In a recent annual report the company made public, 69% of Google’s employees were revealed as male and 55% of its employees were white.

Reaction to the memo, pro and con, has been vehement.

“From what I’ve seen it’s been a mix of women saying, ‘This is terrible and it’s been distracting me from my work and it shouldn’t be allowed;’ Men and women saying ‘this is horrible but we need to let him have a voice;’ and men saying ‘This is so brave, I agree,’” one current Google employee told Motherboard.

The company’s VP for Diversity, Integrity and Governance, Danielle Brown, swiftly rebuked the anonymous engineer’s memo:

“Many of you have read an internal document shared by someone in our engineering organization, expressing views on the natural abilities and characteristics of different genders, as well as whether one can speak freely of these things at Google. And like many of you, I found that it advanced incorrect assumptions about gender. I’m not going to link to it here as it’s not a viewpoint that I or this company endorses, promotes or encourages.”

According to Motherboard, some employees wrote messages of support for the memo’s author, including this one:

“The fella who posted that is extremely brave. We need more people standing up against the insanity. Otherwise ‘Diversity and Inclusion’ which is essentially a pipeline from Women’s and African Studies into Google, will ruin the company,” another comment in the thread said.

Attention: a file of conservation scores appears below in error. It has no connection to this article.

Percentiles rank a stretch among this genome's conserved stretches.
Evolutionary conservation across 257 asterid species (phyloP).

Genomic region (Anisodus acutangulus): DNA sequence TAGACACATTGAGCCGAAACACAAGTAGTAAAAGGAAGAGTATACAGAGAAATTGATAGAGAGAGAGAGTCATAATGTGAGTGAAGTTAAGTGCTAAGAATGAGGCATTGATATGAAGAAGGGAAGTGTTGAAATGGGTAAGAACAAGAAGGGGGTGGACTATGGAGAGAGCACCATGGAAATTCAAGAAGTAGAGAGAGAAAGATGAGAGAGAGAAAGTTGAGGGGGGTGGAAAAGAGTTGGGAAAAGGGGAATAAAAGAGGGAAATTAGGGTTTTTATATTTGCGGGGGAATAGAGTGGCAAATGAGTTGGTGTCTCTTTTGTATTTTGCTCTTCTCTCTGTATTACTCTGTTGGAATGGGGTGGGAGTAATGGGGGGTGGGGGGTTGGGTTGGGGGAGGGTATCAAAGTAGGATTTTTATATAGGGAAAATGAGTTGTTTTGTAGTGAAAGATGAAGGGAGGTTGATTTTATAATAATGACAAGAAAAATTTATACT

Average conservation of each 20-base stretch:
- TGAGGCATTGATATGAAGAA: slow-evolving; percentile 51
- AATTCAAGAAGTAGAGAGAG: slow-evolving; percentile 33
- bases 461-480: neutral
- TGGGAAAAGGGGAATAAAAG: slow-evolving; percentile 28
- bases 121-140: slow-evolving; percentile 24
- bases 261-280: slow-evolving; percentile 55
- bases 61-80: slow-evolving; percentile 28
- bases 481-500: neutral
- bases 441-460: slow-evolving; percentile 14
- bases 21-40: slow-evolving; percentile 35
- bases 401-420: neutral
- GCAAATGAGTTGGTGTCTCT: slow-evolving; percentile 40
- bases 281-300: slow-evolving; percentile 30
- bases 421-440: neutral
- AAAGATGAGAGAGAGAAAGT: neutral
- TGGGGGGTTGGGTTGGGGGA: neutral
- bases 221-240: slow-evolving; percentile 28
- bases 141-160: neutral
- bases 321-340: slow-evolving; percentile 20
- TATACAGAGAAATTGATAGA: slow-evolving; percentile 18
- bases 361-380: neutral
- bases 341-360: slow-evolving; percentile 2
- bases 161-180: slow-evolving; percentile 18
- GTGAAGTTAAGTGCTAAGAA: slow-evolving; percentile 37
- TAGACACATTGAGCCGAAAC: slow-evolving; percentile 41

The company’s diversity chief also addressed Google’s perceived lack of ideological diversity:

“We are unequivocal in our belief that diversity and inclusion are critical to our success as a company,” Brown wrote. “Part of building an open, inclusive environment means fostering a culture in which those with alternative views, including different political views, feel safe sharing their opinions. But that discourse needs to work alongside the principles of equal employment found in our Code of Conduct, policies, and anti-discrimination laws.”

The memo also led a range of current and former tech employees to tweet, pen their own essays and call out the engineer who wrote it.

Christopher Carbone is a reporter for Follow him on Twitter @christocarbone.

Courtesy, Fox News

China’s internet crackdown reaches new level of restriction

Foreign VPNs have been removed from China’s Apple stores, WhatsApp messages are being filtered and a massive censorship campaign scrubbed social media of Liu Xiaobo. What is happening to the Chinese web?

China Beijing - Google zensiert in China (Imago/ZUMA Press)

Beijing’s censors are busy adding more bricks to the “Great Firewall of China” – a popular term for the widespread use of online censorship in the country run by the Communist Party.